Separating from the Catholic Church

The monarch rules the Church in England

Thomas CranmerWhen Henry realised that the Pope would not grant him a divorce, he took matters into his own hands. He declared that the Pope's rule did not extend over England and that he himself, and not the Pope, was Supreme Head of the Church in England.

Henry appointed Thomas Cranmer as Archbishop of Canterbury, and Cranmer used his authority to declare the marriage of Henry and Katherine annulled. Henry then married Anne Boleyn.

The new law is enforced

Henry ordered that everybody should swear an oath of loyalty to him confirming that:

  • Henry was Head of the Church in England
  • His children with Anne were legitimate and his rightful successors.

There were severe penalties for refusing to accept. Many loyal Catholics, most notably Henry's former Chancellor, Sir Thomas More, were executed because they would not bow to his will.

A third attempt to secure an heir

Anne BoleynAnne Boleyn failed to produce the male heir that Henry wanted, and, within three years of her marriage to Henry, she had been beheaded on a charge of treason. It was alleged that she had been unfaithful to the king, an accusation that was almost certainly untrue.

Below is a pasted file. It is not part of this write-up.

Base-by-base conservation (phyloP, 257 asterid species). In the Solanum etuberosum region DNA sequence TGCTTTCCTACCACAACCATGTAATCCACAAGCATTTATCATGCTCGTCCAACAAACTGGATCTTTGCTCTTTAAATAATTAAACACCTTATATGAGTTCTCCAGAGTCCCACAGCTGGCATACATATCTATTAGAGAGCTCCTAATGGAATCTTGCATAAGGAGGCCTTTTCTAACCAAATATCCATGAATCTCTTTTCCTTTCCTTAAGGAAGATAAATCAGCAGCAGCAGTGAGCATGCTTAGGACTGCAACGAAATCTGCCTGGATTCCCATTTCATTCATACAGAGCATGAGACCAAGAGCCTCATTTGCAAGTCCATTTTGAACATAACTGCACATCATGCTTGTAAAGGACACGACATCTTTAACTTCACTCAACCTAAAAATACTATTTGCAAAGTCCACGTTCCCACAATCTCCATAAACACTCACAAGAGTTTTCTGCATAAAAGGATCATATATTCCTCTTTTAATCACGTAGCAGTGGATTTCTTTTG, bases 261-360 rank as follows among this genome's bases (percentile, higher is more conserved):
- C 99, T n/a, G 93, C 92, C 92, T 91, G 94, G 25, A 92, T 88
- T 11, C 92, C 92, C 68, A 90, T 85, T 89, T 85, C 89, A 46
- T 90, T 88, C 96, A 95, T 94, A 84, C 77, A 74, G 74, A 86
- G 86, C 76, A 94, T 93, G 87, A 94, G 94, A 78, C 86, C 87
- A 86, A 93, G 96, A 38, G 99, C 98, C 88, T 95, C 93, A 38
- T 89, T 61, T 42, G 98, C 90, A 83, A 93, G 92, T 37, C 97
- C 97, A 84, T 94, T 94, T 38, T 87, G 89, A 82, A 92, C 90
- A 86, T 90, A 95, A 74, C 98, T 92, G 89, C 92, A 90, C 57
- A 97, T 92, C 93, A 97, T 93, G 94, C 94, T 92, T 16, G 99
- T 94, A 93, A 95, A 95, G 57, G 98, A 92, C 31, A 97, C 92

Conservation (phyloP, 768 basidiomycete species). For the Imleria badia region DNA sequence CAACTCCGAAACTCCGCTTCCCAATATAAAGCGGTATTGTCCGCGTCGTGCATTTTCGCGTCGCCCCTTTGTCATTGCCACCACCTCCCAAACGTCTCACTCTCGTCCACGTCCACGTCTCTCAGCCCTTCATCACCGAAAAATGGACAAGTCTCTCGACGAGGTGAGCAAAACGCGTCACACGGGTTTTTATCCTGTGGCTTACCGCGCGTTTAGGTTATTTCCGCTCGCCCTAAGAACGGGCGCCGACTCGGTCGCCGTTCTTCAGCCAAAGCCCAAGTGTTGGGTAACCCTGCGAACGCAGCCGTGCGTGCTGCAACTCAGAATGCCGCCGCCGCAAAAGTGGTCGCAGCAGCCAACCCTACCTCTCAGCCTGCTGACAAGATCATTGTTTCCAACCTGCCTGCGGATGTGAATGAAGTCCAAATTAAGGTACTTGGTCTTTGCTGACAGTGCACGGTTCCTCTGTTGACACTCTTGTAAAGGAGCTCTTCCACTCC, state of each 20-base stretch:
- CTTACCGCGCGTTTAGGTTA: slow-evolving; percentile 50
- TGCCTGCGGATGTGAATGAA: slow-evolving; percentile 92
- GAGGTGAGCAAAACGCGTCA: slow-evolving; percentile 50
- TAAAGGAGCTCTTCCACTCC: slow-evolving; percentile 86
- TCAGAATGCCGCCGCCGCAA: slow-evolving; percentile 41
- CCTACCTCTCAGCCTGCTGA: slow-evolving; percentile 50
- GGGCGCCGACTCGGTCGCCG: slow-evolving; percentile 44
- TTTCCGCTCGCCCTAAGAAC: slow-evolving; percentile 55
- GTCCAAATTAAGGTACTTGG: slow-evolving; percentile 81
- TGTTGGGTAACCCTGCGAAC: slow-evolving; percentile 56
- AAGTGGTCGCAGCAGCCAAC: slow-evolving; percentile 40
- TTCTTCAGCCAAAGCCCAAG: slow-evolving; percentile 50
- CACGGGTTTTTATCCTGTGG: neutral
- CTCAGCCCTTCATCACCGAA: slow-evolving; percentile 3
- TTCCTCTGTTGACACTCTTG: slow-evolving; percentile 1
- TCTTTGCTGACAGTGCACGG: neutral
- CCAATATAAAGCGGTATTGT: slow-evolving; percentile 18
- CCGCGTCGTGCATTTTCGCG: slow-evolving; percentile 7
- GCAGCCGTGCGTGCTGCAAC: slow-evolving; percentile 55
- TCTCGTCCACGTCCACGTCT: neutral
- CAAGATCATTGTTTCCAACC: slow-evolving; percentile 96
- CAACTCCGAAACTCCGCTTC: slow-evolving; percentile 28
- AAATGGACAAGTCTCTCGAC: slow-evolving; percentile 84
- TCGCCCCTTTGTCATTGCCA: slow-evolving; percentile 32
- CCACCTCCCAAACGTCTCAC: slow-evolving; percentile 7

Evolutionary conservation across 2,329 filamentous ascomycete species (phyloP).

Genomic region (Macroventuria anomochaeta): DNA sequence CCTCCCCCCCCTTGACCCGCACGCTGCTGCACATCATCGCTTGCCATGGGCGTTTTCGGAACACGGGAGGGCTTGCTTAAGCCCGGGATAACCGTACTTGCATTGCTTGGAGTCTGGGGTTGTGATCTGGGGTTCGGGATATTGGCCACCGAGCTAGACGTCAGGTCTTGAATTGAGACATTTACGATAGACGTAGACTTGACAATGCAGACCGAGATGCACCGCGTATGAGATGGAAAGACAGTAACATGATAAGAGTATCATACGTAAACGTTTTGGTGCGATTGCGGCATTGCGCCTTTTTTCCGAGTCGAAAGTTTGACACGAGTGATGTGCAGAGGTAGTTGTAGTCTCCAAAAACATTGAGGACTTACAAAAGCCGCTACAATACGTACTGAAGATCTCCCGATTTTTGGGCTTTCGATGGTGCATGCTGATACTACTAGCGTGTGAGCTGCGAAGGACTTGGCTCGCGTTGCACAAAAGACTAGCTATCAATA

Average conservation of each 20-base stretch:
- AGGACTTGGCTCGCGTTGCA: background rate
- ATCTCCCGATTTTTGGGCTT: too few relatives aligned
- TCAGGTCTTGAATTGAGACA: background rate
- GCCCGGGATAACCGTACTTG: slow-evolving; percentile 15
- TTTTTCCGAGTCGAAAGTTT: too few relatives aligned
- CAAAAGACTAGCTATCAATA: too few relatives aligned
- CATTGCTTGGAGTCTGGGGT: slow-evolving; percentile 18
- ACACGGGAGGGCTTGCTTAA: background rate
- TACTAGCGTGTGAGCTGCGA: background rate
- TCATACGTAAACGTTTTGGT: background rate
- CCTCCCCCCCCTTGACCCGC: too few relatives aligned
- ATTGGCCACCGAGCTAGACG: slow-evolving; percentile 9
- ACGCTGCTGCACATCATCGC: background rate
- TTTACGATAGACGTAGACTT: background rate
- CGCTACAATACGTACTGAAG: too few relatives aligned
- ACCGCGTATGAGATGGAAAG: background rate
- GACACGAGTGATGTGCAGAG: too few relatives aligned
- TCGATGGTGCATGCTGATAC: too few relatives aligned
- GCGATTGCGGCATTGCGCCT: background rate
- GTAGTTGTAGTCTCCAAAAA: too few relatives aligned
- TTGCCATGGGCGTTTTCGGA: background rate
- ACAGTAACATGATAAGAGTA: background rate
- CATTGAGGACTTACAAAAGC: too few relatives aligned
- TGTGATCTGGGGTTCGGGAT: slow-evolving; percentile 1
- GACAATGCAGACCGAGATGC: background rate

Henry had decided that it was time to try another lady-in-waiting as his wife. In 1536, eleven days after Anne's execution, Henry married Jane Seymour. In October 1537, she produced the longed-for male heir — Prince Edward. Jane would presumably have remained as Henry's well-loved Queen, but she died shortly after Edward's birth.

Further marriages

Henry married three more times:

  • Anne of Cleves, whom he married and soon divorced in 1540
  • Catherine Howard (1540-2), who was executed for extra-marital affairs
  • Catherine Parr (1543), who outlived him.

Henry died in 1547 and the ten-year-old Prince Edward came to the throne as Edward VI.

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